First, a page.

You’ve heard of “will and testament,” but what is estate planning? Estate planning involves the process of drafting wills that set out how you want your property distributed after your death. It also entails making sure that any necessary taxes are paid before they become due.
If you die without an estate plan, it can be very confusing to figure out who gets what. That’s why it pays to take care of these things now while you still have time.
Estate planning in detail
When looked at a closer level, estate planning goes far beyond just drafting a will. In fact, it’s not even necessary to draft a will. All the same benefits of estate planning can be achieved by executing a trust document. Estate planning can also entail minimising taxes that you have to pay both while you are alive and after death as well as resolving issues that may arise with your will. For instance, you can appoint an executor to take care of any outstanding debts and taxes before anything gets passed on to your heirs.
Trust documents are useful in various situations—such as making sure that the right person is looking after your children if something happens to both parents or that important pieces of the property end up where they’re supposed to be. Trusts are also relevant when special arrangements must be made for people with disabilities or other special needs.
Benefits of an estate plan
There are many benefits associated with having a will or trust document properly executed by a lawyer. If nothing else, it helps deter family disputes over who gets what part of the good ol’ pie once someone passes away. What’s more, you can nominate a financial guardian for your children and specify their upbringing, education, and even religious beliefs.
Providing such detailed instructions on how you would like things to go down when something happens to you saves everyone involved the trouble of figuring it out after the fact. It also makes sure that your last wishes are respected—something which can’t be said if there isn’t an established plan in place beforehand.
Who can help you create an estate plan?
Lawyers that have experience with estate planning can help you create a will or trust document. They can also advise as to how best to distribute your property and what steps to take should something happen to you. In fact, they’re the experts that can pinpoint legal loopholes and other problems before they become an issue, ensuring peace of mind for everyone involved. Think about what objectives of estate planning are most important to you and make a list of desired results. Once you have outlined your objectives, find a lawyer with the abilities to meet those particular needs and work out an arrangement.
Take the first step towards achieving all your estate planning goals by doing some work as soon as possible. You will feel better knowing that you have taken the steps to protect your most valuable assets.
Who needs estate planning?
Anybody who owns property or has dependents should at least consider making an estate plan, but it becomes even more important as we get older. Even if you had one before, checking up on your current estate plan once in a while is recommended to make sure it’s still relevant. This does not just apply to parents but strangers as well, who may be responsible for a person with special needs or disabilities.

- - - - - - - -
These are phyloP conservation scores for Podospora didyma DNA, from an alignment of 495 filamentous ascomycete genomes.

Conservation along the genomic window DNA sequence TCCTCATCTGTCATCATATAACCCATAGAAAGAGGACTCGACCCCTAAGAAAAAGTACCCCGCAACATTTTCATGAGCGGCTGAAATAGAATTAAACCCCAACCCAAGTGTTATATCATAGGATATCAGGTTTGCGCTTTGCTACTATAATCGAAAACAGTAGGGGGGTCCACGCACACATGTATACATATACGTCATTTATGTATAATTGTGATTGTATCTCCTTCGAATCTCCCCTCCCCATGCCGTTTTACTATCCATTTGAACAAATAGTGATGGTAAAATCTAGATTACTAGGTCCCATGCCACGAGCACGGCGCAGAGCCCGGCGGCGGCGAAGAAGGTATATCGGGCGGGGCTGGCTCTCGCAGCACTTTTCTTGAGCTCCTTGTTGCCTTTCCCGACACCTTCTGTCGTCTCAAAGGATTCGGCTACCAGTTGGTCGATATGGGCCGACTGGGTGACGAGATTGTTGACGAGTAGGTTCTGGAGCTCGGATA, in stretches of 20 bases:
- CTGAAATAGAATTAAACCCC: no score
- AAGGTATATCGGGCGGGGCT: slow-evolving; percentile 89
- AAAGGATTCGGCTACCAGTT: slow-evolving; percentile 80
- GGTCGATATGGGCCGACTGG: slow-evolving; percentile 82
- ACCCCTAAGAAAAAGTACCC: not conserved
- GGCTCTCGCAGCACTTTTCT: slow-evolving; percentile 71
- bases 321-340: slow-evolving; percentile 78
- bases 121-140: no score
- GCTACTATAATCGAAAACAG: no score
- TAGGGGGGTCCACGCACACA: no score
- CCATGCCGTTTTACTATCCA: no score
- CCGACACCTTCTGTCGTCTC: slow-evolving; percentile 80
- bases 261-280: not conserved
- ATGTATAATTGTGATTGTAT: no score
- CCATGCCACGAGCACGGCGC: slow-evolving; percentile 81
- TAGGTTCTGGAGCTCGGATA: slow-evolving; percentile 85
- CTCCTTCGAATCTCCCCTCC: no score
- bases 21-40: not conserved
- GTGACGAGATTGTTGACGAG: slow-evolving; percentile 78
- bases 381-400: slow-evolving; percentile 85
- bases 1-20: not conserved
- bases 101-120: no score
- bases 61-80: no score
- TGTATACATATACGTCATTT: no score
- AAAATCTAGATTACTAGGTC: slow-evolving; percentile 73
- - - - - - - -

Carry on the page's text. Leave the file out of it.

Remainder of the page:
It’s wrong to think that only the extremely rich need to consider making an estate plan. A plan can help ensure that your property is split in its proper proportions and avoids the need for long and expensive court battles over who gets what after you pass away.
How much does it cost?
The costs of establishing an estate plan vary depending on the nature of the business, but lawyers usually charge around $500 to $1000 for basic estate planning services. The actual price depends on the lawyer’s experience, reputation, and time spent working on your case. An inexperienced or unknown lawyer will usually charge less than an experienced professional with a good reputation.
Make sure to do thorough research and compare quotes before you accept the services of any lawyer. The added peace of mind and satisfaction will make the price tag well worth it.
What if you don’t have an estate plan?
In the case of a family dispute over inheritance, the courts will appoint a trustee or administrator to look after your assets until they are divided up. The court’s ruling is final—there’s no way of getting around it—so being proactive about estate planning can save you and your loved ones from the unwelcome hassle of dealing with the legal system.
While it’s true that nothing is guaranteed in life, the surest way to avoid these nasty surprises is by creating a proper estate plan. Make sure your loved ones are taken care of after you’re gone with the right will or trust document and don’t risk them having to go through the trouble of sorting everything out after you die.
Estate planning is not new
This concept is not new at all. Wills were used by ancient Egyptians. The Testament of Solomon, an apocryphal text dated to around the third century A.D., recommends making a will before leaving for certain journeys in order to ensure that no one can claim your property should you get murdered or robbed along the way.
It was not until medieval England that detailed land records were kept—in fact, there were laws compelling people to make detailed documents outlining who gets what when a person died. They were a novelty in that time and place, but most of the concepts we have today for estate planning originated back then.